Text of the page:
The City of Madison is chasing its tail on its homeless problem, but don’t blame the current mayor. No past mayor has been able to solve this puzzle either, and one of them was me.
The city has been struggling with homeless encampments. The strategy has been to designate official sites in city parks where camping is allowed on a temporary basis. The problem is that “temporary” is flirting with permanent at the current site in Reindahl Park, on the city’s Far East Side. There are about 30 to 50 homeless people camping there and it has become a mess. Ald. Gary Halverson has been pushing the city to get the encampment out the park in his district and into a better setting. Now, the city has located a new site on the Southeast Side and it’s taking the first steps toward shutting down the Reindahl encampment. Ald. Jael Currie deserves credit for welcoming the move to land in her district.
While the city has been too slow in responding to Halverson’s concerns, it’s not like the problem is an easy one. Homelessness ebbs and flows, not just here, but in virtually every city of any size in America. If this were an easy thing to fix some community would have done it long ago and everybody else would have followed suit.
But, look folks, in the richest country on earth, it’s time to stop tolerating homelessness and to do two dramatic things to end it. All it takes is a lot of political will and — in the scheme of things — a little bit of money.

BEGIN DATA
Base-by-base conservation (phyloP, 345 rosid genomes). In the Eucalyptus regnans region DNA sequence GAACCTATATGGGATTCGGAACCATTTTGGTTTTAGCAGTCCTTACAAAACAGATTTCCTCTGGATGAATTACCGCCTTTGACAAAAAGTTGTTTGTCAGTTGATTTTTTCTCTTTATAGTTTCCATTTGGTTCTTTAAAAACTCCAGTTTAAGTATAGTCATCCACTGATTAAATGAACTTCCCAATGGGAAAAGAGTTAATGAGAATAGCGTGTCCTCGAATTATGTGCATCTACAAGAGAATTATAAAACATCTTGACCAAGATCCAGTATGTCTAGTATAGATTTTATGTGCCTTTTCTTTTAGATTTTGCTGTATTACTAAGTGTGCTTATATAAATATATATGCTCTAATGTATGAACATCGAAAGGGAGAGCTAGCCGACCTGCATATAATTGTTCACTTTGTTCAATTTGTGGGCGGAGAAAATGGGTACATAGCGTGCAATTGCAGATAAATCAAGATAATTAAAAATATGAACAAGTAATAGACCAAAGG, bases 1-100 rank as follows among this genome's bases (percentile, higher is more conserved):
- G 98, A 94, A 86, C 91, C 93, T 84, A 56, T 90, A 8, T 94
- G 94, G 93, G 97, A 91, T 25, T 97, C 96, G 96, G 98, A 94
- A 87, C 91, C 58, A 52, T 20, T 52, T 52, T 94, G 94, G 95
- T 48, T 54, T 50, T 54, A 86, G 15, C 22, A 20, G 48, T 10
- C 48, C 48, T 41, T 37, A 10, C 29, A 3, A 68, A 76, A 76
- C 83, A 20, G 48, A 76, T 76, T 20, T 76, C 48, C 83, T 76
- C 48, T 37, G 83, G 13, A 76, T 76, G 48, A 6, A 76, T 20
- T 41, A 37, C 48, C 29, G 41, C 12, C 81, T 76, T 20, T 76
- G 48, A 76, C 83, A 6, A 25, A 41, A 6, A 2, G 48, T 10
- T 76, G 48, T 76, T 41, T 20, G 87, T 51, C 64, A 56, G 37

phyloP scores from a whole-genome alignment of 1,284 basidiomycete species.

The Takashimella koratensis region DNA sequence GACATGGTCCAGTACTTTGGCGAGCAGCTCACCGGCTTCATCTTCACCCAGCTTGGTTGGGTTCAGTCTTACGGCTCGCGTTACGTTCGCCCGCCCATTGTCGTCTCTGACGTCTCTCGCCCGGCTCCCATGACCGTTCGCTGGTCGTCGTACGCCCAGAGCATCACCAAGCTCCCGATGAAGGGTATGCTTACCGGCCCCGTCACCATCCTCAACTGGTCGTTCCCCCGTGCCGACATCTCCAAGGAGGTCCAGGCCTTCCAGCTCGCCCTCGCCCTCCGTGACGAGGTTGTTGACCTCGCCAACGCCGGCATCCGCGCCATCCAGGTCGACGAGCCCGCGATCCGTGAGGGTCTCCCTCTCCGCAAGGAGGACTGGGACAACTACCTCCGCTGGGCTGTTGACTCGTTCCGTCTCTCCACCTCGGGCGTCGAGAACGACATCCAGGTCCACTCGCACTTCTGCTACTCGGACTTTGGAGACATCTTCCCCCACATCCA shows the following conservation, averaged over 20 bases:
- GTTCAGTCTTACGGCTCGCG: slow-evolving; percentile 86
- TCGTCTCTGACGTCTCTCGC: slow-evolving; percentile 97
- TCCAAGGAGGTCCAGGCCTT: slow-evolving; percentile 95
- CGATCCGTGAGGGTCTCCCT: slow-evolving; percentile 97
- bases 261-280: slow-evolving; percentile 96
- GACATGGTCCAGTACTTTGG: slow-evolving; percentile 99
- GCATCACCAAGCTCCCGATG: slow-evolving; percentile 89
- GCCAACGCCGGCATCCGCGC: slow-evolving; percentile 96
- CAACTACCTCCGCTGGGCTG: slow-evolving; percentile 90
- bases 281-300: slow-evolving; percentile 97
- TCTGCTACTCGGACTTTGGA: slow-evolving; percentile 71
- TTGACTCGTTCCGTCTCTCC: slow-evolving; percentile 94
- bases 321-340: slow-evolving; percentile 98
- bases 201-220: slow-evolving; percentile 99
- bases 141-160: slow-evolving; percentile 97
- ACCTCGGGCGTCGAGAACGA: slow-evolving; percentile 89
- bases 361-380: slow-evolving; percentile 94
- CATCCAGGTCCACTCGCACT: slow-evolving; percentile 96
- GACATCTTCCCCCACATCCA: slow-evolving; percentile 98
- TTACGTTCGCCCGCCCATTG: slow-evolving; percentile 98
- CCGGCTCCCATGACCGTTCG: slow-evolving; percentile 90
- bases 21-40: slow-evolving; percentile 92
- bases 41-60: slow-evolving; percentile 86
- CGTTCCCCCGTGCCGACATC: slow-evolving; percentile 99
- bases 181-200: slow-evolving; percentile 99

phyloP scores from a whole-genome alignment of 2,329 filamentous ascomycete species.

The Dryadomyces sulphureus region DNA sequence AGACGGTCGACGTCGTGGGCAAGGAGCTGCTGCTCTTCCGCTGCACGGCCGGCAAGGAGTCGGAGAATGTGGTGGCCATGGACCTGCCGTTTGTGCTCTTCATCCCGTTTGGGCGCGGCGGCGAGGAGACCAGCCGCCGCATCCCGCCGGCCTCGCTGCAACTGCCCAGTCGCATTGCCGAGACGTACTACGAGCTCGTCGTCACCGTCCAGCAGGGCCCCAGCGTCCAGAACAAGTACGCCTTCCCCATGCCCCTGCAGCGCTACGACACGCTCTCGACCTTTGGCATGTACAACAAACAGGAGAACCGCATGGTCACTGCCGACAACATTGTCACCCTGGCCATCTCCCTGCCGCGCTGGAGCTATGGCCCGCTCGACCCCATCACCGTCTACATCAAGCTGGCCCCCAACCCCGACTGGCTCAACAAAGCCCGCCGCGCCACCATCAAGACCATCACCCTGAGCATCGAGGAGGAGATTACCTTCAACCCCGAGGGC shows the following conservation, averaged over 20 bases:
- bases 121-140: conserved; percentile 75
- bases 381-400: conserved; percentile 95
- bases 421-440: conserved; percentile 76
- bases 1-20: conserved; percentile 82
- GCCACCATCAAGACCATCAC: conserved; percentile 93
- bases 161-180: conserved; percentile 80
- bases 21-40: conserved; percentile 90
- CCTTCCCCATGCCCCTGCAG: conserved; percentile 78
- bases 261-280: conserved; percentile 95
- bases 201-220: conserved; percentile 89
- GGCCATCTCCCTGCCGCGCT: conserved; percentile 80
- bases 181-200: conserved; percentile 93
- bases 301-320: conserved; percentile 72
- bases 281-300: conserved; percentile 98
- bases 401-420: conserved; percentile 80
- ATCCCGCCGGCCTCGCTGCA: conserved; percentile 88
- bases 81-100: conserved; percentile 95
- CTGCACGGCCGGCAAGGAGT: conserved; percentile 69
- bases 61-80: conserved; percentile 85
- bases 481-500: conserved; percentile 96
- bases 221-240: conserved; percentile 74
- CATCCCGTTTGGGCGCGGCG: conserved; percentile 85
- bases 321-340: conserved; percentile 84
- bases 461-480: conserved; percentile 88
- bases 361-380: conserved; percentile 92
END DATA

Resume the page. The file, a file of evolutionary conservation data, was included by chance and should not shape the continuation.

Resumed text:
The first thing to do is to simply enforce the laws we have. It is not legal to camp in a park or to sleep on a street or on public or private property. Does that mean that I want to “make homelessness illegal” as the advocates would charge? Maybe, but in any event I don’t want to make it any more illegal than it already is.
The rule should be that if a person is found sleeping in a place where it’s not legal to be, they’ll be asked to leave and, if they refuse or they report that they have nowhere else to go, they’re taken to a publicly supported facility where they have their own room, sanitary facilities and access to food.
We already have some of these facilities — and I’m not talking about jails. There is a shelter for families and a shelter for single men, but these are, in fact, only “shelters.” I’m talking about real long-term housing. A place of personal space where a person can spend the day as well as sleep. And a place where that person can access whatever services he might need: help finding a job, treatment for an addiction, dental or other medical care, whatever. Basically, I’m talking about an apartment building with supervision and services.
The goal would be to get people out of the facility and into a job and their own home, but there would be no hard and fast rule about how long that might take. There would also have to be a secure portion of the facility for people who arrive drunk, on drugs or who are otherwise a danger to themselves or others. Those folks might have to be transferred to a dedicated facility for treatment.
One thing that needs to happen is that we have to make it easier to involuntarily commit people for treatment. In response to horror stories about asylums and about locking up people who were simply troublesome or eccentric, commitment laws were tightened up five decades ago. But now it’s too hard to get people off the street and we never followed up by creating enough treatment resources in the community. We can’t end homelessness until we reverse those two mistakes.
The rule should be simple. It’s not okay to sleep on the street or in a park. If you can’t afford a roof over your head, we’ll give you one. If you don’t want a roof over your head, well sorry, but you’re going to get one anyway.
Welcome to the 195th day of consecutive posts here at YSDA. Thanks for reading!